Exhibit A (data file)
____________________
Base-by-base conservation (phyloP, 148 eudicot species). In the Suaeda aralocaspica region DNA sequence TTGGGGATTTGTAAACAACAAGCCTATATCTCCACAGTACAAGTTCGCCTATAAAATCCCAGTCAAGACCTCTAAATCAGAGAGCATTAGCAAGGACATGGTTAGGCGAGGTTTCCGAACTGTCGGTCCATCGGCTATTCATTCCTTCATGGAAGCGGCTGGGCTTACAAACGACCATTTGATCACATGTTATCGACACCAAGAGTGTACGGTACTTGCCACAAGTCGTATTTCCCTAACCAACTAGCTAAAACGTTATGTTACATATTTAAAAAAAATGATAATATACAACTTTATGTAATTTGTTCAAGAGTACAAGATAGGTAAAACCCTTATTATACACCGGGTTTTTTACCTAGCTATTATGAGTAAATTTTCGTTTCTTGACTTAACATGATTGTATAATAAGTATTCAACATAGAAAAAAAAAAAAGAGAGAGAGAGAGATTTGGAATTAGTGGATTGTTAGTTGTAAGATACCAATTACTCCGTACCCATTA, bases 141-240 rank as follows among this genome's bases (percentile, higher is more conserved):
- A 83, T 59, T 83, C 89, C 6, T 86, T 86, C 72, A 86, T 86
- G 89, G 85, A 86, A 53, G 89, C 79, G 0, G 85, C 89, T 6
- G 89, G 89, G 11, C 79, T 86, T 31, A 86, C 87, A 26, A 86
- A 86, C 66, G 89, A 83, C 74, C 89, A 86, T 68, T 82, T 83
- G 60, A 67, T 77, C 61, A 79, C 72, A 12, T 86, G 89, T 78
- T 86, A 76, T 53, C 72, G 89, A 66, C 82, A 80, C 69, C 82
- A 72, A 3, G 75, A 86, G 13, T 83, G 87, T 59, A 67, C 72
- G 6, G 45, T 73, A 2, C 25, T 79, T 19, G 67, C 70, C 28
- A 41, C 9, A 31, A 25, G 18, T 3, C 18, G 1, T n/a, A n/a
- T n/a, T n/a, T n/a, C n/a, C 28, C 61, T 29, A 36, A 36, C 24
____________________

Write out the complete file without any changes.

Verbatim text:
Base-by-base conservation (phyloP, 148 eudicot species). In the Suaeda aralocaspica region DNA sequence TTGGGGATTTGTAAACAACAAGCCTATATCTCCACAGTACAAGTTCGCCTATAAAATCCCAGTCAAGACCTCTAAATCAGAGAGCATTAGCAAGGACATGGTTAGGCGAGGTTTCCGAACTGTCGGTCCATCGGCTATTCATTCCTTCATGGAAGCGGCTGGGCTTACAAACGACCATTTGATCACATGTTATCGACACCAAGAGTGTACGGTACTTGCCACAAGTCGTATTTCCCTAACCAACTAGCTAAAACGTTATGTTACATATTTAAAAAAAATGATAATATACAACTTTATGTAATTTGTTCAAGAGTACAAGATAGGTAAAACCCTTATTATACACCGGGTTTTTTACCTAGCTATTATGAGTAAATTTTCGTTTCTTGACTTAACATGATTGTATAATAAGTATTCAACATAGAAAAAAAAAAAAGAGAGAGAGAGAGATTTGGAATTAGTGGATTGTTAGTTGTAAGATACCAATTACTCCGTACCCATTA, bases 141-240 rank as follows among this genome's bases (percentile, higher is more conserved):
- A 83, T 59, T 83, C 89, C 6, T 86, T 86, C 72, A 86, T 86
- G 89, G 85, A 86, A 53, G 89, C 79, G 0, G 85, C 89, T 6
- G 89, G 89, G 11, C 79, T 86, T 31, A 86, C 87, A 26, A 86
- A 86, C 66, G 89, A 83, C 74, C 89, A 86, T 68, T 82, T 83
- G 60, A 67, T 77, C 61, A 79, C 72, A 12, T 86, G 89, T 78
- T 86, A 76, T 53, C 72, G 89, A 66, C 82, A 80, C 69, C 82
- A 72, A 3, G 75, A 86, G 13, T 83, G 87, T 59, A 67, C 72
- G 6, G 45, T 73, A 2, C 25, T 79, T 19, G 67, C 70, C 28
- A 41, C 9, A 31, A 25, G 18, T 3, C 18, G 1, T n/a, A n/a
- T n/a, T n/a, T n/a, C n/a, C 28, C 61, T 29, A 36, A 36, C 24